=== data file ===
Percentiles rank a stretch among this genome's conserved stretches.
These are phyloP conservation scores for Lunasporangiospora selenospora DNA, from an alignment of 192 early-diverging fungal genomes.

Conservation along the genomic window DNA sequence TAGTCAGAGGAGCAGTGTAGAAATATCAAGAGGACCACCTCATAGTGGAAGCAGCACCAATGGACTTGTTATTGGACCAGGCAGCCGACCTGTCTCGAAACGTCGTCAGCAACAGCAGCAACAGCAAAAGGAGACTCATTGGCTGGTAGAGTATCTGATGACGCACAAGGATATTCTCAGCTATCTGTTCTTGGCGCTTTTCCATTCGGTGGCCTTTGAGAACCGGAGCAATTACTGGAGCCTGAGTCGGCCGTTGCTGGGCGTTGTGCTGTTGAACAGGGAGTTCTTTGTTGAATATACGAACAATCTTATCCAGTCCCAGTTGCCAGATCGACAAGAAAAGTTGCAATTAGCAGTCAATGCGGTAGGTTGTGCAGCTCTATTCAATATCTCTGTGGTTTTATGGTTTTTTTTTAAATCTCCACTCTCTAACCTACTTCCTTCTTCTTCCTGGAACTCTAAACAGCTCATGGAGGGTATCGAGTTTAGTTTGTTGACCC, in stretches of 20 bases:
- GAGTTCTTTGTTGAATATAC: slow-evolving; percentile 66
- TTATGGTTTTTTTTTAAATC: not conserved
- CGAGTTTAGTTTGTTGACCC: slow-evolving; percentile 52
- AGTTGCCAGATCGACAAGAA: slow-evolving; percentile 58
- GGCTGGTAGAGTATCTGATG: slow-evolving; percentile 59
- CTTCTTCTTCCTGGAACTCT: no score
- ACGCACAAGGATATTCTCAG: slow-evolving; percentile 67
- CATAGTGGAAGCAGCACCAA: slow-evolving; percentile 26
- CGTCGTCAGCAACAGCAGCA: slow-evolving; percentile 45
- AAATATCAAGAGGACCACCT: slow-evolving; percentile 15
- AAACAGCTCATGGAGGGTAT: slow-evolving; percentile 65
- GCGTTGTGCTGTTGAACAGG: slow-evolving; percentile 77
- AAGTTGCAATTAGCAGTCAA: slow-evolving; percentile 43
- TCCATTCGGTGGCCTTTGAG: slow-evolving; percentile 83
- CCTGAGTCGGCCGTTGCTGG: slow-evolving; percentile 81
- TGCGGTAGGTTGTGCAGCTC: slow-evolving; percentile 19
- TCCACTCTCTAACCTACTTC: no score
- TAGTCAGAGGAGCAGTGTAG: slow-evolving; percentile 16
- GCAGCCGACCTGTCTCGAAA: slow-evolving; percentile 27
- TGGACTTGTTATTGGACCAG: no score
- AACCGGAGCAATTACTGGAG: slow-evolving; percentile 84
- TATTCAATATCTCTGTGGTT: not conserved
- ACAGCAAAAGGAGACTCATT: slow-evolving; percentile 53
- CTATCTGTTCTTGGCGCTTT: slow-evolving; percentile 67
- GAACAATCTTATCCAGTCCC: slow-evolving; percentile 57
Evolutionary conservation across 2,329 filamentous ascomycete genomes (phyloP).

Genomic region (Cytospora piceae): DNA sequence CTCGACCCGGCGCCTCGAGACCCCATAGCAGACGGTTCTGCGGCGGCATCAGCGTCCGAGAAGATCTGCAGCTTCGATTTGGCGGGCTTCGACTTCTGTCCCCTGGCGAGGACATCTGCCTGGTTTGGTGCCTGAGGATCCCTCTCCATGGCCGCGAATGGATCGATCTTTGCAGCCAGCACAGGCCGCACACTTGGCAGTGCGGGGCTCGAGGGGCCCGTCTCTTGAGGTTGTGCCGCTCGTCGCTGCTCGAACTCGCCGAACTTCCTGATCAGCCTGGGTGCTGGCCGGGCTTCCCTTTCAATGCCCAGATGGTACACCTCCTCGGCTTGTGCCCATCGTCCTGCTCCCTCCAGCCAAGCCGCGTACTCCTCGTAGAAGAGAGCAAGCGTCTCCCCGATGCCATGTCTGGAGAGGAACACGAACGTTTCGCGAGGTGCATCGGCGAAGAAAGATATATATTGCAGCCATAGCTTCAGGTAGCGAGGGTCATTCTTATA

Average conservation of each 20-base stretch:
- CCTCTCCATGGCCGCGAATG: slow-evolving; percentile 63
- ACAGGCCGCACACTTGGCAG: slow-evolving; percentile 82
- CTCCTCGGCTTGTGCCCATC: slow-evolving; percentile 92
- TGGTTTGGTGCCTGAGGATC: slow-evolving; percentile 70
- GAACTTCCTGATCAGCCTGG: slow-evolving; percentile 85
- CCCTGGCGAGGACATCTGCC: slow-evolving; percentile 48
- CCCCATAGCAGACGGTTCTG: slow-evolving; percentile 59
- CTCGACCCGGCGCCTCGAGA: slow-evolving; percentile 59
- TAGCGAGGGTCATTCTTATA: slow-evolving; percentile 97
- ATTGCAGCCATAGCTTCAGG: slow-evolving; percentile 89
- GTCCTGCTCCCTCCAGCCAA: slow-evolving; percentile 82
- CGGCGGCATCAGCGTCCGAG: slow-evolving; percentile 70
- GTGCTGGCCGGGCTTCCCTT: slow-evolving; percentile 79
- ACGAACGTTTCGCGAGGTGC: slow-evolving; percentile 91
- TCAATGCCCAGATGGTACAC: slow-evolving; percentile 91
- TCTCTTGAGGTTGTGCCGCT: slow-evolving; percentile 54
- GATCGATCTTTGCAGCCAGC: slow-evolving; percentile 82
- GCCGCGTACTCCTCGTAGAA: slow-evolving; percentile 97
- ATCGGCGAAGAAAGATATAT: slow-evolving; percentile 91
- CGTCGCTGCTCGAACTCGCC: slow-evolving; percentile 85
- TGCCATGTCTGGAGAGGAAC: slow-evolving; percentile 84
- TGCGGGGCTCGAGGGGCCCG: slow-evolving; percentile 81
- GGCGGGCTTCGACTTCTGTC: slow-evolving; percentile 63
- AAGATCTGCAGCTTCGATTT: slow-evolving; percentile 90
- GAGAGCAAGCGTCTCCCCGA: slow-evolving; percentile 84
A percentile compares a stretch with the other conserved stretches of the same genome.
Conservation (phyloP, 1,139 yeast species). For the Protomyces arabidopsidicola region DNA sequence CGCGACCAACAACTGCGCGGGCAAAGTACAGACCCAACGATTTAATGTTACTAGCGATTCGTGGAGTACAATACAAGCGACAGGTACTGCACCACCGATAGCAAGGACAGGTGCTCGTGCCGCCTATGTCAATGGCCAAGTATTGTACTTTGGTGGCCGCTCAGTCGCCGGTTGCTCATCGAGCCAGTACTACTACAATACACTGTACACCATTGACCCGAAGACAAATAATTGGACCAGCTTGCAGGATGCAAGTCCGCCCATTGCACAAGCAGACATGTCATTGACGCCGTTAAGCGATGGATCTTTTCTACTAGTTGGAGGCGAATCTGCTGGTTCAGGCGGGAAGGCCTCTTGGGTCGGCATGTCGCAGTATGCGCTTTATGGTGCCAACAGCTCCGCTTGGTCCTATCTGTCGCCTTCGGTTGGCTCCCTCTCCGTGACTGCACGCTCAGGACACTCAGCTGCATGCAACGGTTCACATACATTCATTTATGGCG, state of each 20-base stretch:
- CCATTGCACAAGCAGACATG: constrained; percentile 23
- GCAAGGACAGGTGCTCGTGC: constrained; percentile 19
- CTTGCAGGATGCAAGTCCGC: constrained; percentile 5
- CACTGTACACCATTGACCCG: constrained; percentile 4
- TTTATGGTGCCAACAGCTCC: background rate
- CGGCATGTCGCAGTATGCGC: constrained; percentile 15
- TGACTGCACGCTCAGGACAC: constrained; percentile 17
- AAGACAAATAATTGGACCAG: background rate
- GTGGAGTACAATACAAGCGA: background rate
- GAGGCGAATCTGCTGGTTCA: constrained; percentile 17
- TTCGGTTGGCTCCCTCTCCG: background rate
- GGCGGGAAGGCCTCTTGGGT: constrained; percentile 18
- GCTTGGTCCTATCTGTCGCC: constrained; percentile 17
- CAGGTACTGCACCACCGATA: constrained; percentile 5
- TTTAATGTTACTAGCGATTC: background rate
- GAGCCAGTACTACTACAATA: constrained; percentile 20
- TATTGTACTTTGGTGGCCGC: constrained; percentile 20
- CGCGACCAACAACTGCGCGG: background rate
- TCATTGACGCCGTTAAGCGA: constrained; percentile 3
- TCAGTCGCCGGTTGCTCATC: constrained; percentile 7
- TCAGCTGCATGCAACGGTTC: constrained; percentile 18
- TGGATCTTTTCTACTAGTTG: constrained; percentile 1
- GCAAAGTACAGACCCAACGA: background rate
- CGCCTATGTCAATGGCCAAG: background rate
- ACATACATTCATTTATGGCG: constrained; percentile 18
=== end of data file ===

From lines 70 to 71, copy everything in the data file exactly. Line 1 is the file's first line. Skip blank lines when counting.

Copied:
- GGCGGGAAGGCCTCTTGGGT: constrained; percentile 18
- GCTTGGTCCTATCTGTCGCC: constrained; percentile 17